Updated: Jul 10, 2020
It comes and goes in waves...
One thing about grief is that it comes in waves. It creeps up on you- out of the blue, and floods you with overwhelming feelings of sadness, loneliness, regret... Grief is definitely a cocktail of feelings, and the intensity of each wave varies each time.
Grief is something that will always exist and be present within you once you lose a loved one. It is something that you learn to cope and deal with: something you move through rather than get over with or fully overcome. I found that many people experience grief in a way that can only be described as 'waves'. Losing someone is always difficult and that pain and sadness will always be there but I have found that the first year for most is always the hardest. I was always grieving for at least a few months after my dad passed. However, after the first anniversary of his passing, life seemed to get back to 'normal' and I found myself experiencing grief in a new way.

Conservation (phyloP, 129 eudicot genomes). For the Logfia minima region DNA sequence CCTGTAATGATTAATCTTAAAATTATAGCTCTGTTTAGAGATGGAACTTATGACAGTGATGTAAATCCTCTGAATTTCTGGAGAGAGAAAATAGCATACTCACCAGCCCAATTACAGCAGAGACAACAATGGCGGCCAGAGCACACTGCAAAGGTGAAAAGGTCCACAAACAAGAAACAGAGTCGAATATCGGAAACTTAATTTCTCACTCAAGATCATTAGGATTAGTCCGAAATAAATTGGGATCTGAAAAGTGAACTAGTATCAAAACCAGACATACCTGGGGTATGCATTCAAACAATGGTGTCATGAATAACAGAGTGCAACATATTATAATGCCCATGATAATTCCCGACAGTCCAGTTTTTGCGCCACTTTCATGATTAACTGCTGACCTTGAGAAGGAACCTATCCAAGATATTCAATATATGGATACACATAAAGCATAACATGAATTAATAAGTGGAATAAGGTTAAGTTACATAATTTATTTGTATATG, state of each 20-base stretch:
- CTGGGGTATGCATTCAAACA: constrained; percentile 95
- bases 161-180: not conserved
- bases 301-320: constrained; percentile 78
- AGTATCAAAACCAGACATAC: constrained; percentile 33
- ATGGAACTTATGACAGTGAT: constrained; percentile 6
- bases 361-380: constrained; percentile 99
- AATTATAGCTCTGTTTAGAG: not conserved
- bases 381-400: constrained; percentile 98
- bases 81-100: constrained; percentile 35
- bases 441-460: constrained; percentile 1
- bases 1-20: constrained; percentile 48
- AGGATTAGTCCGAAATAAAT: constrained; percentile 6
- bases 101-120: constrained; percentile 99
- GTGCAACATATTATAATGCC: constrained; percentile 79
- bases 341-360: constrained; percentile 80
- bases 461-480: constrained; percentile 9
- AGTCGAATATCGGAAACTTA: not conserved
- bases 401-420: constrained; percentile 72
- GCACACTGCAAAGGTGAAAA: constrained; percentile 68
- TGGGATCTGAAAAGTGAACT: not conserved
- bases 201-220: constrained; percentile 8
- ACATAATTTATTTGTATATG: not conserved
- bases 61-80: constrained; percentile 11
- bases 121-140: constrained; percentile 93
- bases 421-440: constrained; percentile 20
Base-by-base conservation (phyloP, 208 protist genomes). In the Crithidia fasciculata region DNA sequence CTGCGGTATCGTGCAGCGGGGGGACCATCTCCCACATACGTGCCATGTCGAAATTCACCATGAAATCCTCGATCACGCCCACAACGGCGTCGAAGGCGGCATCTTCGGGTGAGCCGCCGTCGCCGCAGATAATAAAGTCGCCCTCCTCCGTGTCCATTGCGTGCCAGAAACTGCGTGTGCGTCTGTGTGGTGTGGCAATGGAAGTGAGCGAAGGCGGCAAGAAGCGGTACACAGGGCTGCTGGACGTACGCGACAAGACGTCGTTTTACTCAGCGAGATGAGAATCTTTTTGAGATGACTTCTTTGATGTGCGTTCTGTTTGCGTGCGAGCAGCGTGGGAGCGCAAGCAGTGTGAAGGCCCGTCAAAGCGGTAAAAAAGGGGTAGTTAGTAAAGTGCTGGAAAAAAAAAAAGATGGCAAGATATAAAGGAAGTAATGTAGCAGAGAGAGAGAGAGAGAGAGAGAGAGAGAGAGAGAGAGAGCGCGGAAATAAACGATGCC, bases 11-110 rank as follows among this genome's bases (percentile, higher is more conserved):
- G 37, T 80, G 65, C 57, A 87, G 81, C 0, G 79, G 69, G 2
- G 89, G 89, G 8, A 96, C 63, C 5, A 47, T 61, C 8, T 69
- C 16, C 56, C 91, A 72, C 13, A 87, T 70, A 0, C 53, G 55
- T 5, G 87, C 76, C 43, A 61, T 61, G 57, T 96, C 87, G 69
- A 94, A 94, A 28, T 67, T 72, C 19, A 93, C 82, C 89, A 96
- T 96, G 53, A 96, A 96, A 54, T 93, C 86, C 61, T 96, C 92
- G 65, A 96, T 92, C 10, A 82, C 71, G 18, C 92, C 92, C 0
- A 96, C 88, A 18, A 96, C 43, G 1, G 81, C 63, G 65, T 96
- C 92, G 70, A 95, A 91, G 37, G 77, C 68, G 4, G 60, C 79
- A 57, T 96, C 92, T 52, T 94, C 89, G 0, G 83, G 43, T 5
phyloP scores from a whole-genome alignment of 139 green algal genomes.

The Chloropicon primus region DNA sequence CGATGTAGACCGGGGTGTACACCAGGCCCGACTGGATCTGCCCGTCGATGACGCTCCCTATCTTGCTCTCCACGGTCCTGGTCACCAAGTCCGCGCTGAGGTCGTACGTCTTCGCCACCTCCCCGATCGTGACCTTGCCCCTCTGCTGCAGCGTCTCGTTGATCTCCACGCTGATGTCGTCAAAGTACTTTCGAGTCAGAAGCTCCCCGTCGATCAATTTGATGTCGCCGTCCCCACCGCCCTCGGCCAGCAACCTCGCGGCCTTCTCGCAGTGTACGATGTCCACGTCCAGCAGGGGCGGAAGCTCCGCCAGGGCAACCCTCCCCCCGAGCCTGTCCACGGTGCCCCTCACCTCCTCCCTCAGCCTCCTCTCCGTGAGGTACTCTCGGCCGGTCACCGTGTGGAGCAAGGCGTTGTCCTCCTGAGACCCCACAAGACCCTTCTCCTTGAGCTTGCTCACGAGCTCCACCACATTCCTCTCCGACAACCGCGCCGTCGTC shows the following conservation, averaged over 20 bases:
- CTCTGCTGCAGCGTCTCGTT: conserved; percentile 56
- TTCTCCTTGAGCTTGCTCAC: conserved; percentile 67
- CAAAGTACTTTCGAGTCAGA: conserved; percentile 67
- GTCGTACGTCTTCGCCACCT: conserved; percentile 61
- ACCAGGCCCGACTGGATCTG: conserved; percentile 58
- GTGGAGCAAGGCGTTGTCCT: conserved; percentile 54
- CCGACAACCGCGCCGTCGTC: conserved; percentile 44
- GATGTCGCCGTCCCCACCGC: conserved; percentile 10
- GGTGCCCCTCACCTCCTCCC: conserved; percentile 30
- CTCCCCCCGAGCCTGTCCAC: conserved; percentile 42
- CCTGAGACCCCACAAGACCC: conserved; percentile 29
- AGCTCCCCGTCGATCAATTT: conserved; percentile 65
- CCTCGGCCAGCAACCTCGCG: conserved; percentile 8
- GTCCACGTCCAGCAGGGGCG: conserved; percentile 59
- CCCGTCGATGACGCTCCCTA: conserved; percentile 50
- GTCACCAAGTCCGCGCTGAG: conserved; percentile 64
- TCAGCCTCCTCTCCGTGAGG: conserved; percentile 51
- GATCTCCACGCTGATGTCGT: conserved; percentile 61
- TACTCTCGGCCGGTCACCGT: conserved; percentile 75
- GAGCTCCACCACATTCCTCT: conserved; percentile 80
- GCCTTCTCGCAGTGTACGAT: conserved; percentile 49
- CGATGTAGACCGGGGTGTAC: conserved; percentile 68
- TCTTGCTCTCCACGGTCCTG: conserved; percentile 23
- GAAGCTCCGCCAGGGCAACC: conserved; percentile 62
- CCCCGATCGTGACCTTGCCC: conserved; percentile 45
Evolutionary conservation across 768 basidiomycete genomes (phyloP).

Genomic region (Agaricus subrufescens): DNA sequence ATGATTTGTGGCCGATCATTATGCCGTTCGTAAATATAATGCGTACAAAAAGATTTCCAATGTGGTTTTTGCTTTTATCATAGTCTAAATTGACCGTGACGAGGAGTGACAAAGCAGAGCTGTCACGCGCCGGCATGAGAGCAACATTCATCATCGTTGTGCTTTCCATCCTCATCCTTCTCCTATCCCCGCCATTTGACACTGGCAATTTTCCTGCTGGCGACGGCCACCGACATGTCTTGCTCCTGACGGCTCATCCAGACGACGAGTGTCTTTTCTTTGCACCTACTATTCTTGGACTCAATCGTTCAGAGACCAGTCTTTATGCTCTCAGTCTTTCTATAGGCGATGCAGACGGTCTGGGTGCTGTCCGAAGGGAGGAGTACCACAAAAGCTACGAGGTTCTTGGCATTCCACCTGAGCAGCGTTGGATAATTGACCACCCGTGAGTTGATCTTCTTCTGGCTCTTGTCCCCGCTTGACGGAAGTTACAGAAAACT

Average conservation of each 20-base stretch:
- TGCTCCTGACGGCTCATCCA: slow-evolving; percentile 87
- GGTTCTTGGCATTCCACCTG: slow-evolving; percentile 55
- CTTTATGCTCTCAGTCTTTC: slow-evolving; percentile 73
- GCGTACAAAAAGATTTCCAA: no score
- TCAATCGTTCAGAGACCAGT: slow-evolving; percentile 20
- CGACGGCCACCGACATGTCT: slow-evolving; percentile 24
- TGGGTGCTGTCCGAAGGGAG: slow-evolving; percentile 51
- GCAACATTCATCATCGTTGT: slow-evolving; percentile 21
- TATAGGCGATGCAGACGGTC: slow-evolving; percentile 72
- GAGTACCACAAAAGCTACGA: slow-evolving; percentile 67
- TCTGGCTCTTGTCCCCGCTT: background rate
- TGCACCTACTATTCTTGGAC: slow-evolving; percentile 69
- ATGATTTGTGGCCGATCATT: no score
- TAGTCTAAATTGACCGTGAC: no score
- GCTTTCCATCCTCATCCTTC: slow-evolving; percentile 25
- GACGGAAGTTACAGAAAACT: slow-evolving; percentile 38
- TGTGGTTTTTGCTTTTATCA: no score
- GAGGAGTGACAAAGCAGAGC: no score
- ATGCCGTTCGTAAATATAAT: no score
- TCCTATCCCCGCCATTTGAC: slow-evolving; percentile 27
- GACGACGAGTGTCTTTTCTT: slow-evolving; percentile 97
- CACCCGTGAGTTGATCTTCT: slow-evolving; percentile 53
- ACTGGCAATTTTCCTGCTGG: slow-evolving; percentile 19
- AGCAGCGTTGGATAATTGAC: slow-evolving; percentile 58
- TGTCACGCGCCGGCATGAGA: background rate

To much of my surprise, it wasn't something I felt relentlessly or all the time. It was something that crept up on me at any time and was more infrequent.
These 'waves of grief' (as I like to call them) are hard-hitting and quite a challenge to deal with. If I could give you any advice on how to deal with them, it would be to first allow yourself to cry. Crying is probably one of the most cathartic ways to relieve your emotions- but obviously only if you feel like you need to cry. Please don't go spraying pepper spray in your eyes! Sorry- just a little joke to lighten the mood. Anyway, I would also recommend watching a 'comfort show'. My comfort shows include Psych, Gilmore Girls, Brooklyn Nine-Nine... Honestly, the list goes on. Sometimes it is really helpful to have a distraction like that. Lastly, get some rest. Dive into your comfy couch or bean bag (whatever floats your boat really) and just relax and breathe. If you are out and about when the waves hit you- try closing your eyes, even just for a few seconds, and breathe in and out. Take a few silent moments to reflect and recollect yourself. Maybe thinking happy thoughts is something that would help you? Everyone has their own ways of dealing with things- whether it's a popular or somewhat weird method.
You are not alone in this sea of grief.